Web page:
My last couple of posts have been on the grim side: posthumous messages, etc. So it’s worthwhile to detail a couple of items I’m extremely grateful for.
1. Friends, family, colleagues: I’ve been overwhelmed by the support we have received. Literally hundreds of people contacted us to offer help. I’d especially like to thank my colleagues at the University of Missouri-St. Louis who have been exceptionally generous and understanding during the last couple of weeks.
2. I’m grateful the tumor was in a relatively quiet part of my brain and accessible to surgery. The pre-motor cortex on my non-dominant side is pretty much ideal in terms of recovery and rehabilitation.
3. I’m especially grateful that the seizure happened at home, and we had access to world-class medical resources in St Louis. I was supposed to be on a plane to Italy later that week to attend a conference with my mentor and friend, John Hogenesch. My seizure could have been mid-flight, or in a hotel room in Florence, after a bottle of wine and some espresso, and John would have had to get me to the hospital – whilst speaking Italian – then call home to give the bad news. Also, had my academic job search turned out differently, we could have been far from any family with dramatically complicated childcare, which has been handled almost entirely to date by my parents who live nearby in KC.
4. I’m grateful I’m the one who got the tumor instead of one of my girls. If it had been otherwise, I would be bargaining (ineffectively) with some higher power to please let me take it for them instead. I’m the right choice – I have the health and mindset to fight this thing with the greatest effect. I’d rather be in the ring, fighting, than trying to manage my impotent rage at the unfairness of it all.
5. I’m grateful we were able to get a surgery date so quickly. My seizure was on April 12, the tumor was diagnosed that afternoon, and we were on our way to Barnes Hospital to have it cut out at 5am April 16, about 80 hours later. It didn’t necessarily have to work out that way – we could have waited for weeks. And, it would have been damn near impossible to go to work and act like everything’s ok for that length of time. Much better to get it over with and start the rehab process before you have time to think too hard about it.
Heading into surgery is like leaving for the airport at an outrageously early hour. No one is on the streets. You’re not allowed to eat breakfast, and you wouldn’t anyway, because you don’t have an appetite that early, and your mind is on the ordeal ahead of you. For reasons I can’t quite explain, I dressed up like it was the first lecture of the semester: my best work slacks, a light-blue button-down shirt, lucky thong printed with four-leaf clovers (Thanks John), and my best pair of slip-on shoes (this is an important detail, even without neurological issues, tying your shoes post-op is going to be a big challenge). A casual glance around the surgical waiting room tells me that I’m not the only one with the impulse to dress up for the occasion.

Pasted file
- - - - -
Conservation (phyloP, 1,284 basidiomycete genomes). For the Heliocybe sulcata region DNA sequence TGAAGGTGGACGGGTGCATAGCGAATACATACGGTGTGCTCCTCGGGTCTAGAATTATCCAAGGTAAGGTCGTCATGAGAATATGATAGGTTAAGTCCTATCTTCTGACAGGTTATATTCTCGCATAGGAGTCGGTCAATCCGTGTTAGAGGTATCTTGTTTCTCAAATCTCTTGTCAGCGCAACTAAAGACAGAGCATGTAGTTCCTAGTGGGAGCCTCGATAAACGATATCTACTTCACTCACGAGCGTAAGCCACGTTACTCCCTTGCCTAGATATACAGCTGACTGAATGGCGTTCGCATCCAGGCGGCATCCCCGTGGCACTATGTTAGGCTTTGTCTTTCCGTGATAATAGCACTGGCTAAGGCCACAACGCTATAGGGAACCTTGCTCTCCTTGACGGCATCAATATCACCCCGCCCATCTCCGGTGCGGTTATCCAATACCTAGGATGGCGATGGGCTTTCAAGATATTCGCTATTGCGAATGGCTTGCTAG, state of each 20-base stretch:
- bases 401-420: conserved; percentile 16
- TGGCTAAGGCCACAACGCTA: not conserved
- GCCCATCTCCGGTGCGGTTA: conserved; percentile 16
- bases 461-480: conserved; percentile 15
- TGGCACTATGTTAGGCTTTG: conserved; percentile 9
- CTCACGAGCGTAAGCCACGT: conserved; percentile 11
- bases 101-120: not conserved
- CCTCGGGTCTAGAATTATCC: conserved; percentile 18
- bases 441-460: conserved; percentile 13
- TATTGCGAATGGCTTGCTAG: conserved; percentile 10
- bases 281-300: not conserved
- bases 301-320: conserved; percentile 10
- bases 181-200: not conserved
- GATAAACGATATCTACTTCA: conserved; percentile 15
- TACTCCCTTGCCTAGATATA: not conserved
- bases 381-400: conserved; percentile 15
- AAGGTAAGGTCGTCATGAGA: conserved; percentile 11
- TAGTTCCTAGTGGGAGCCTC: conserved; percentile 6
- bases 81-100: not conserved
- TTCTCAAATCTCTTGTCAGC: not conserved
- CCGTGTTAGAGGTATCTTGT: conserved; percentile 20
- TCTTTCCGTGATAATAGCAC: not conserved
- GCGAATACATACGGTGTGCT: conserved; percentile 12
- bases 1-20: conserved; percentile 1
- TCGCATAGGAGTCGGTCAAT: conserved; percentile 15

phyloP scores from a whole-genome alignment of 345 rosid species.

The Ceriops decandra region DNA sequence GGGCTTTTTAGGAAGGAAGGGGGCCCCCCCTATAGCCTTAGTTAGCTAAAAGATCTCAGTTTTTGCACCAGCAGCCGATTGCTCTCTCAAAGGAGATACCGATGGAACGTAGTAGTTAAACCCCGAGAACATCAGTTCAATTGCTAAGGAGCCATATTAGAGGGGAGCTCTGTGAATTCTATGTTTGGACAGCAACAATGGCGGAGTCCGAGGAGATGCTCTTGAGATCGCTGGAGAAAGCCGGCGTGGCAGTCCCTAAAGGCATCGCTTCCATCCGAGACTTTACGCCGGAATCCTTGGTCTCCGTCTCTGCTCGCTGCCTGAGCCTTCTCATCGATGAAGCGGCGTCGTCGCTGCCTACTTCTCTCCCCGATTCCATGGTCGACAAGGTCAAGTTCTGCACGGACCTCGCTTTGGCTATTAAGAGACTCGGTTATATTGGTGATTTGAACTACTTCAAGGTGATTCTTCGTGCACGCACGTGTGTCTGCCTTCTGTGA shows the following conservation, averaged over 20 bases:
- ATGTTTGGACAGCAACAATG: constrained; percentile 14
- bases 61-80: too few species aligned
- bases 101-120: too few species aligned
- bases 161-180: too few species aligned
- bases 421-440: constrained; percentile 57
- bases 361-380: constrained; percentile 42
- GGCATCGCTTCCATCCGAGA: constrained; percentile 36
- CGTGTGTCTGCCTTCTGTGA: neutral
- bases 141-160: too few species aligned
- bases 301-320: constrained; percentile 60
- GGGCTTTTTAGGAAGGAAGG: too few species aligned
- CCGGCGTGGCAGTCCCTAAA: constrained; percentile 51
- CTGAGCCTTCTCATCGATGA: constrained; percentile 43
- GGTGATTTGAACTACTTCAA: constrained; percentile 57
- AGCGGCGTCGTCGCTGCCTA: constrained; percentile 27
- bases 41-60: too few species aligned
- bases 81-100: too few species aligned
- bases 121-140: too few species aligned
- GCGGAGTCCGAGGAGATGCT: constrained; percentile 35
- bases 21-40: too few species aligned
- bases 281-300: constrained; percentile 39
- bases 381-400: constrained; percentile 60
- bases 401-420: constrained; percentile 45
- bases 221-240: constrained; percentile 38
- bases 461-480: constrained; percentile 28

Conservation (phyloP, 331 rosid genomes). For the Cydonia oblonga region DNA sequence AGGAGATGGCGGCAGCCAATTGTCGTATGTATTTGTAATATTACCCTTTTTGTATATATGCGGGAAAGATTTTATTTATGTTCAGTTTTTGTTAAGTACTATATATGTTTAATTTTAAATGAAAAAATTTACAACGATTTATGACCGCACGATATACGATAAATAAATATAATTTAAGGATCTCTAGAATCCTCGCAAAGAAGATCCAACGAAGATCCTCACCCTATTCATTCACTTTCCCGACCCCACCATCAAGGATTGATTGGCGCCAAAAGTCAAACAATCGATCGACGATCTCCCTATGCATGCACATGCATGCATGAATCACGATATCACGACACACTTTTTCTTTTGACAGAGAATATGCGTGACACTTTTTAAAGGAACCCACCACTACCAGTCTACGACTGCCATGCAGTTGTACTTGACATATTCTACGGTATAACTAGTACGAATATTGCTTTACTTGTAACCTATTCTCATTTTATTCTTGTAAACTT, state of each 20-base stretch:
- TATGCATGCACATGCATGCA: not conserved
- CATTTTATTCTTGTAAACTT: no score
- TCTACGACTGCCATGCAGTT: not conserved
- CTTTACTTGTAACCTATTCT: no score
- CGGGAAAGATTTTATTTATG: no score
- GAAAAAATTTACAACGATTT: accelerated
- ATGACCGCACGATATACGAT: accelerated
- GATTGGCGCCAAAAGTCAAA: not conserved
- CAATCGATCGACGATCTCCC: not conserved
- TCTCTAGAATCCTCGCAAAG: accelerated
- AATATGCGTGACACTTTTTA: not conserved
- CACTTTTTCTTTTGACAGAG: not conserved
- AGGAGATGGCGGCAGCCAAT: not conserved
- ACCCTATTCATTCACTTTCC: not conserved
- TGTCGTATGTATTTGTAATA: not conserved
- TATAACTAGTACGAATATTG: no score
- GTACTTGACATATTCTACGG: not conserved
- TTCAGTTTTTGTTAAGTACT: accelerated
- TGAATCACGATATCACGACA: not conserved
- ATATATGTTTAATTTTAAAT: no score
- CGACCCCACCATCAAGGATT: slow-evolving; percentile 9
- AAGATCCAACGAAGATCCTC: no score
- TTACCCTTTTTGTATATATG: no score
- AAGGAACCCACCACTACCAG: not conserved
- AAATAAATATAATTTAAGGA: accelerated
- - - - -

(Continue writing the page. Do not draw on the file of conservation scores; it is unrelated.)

Which is funny, because as soon as you’re invited past the gatekeepers, the first thing you have to do is strip down and put all your clothes into a very morbid and depressing bag labeled “patient’s belongings”. Then you get your IV lines. In my case, they stuck my left hand twice, but couldn’t thread the catheter either time, so they called in the cavalry, and the attending had to put a line into my right hand. I’m unclear why there was so much difficulty; I have lovely juicy veins. In any case, the difficulties continued after I went to sleep; they put the arterial line into my left wrist, and judging from the extensive bruising (which is only just now resolving) and the multiple puncture marks, they had to take several stabs at it (pun intended). Right before the big show started, the surgeon came by to say hello. Jing asked whether he’d had his morning coffee (I think she was more nervous than me), and Dr. Chicoine responded that he doesn’t drink coffee, which is about as much of a response as the question deserved — at some point, you have to have to trust the professionals.
I had been placed under general anesthesia four times previously — once when I was a toddler that I don’t remember at all to correct a very minor issue, once for my wisdom teeth, once when I had my jaw broken by a baseball and had to have my teeth wired back in, and once to investigate a suspicious lump on my right testicle that turned out to be harmless (when thinking about that earlier cancer scare, I recall the “easy courage” of eighteen year-olds discussed previously in the post about Mark Helprin’s “North Light”). So, I had a pretty good idea about what falling asleep would be like: they’ll give you Valium through your IV, and your anxiety and memory will float away like dandelion seeds. Valium is awesome, seriously. After they pumped it in, I remember trying to focus my mind on picturing my children’s faces as clearly as possible, for as long as possible. Alas, that’s right when my memory cuts out. Which is very unsettling. I flatter myself that before all this I had an excellent memory and could re-play conversations in my mind as if I had recordings of them saved in my brain, a very useful trick I developed in high school with my good friend, Chris Lauer. In any case, one of the more unsettling aspects of the last couple weeks is how many sizable gaps in my memory there are. Valium went in, memory went off. Though apparently after the first dose of Valium I was still coherent enough to say that it “didn’t do jack.” So then I got more. If this story is true, and I have no reason to suspect otherwise, good for me. Like I said, Valium is awesome. A moment later I was awoken by a well-intentioned nurse enunciating very loudly and clearly whether I remember any of the surgery at all. I thought as long and as hard as I’ve thought about anything and answered truthfully that I did not. Then I got transferred to the ICU.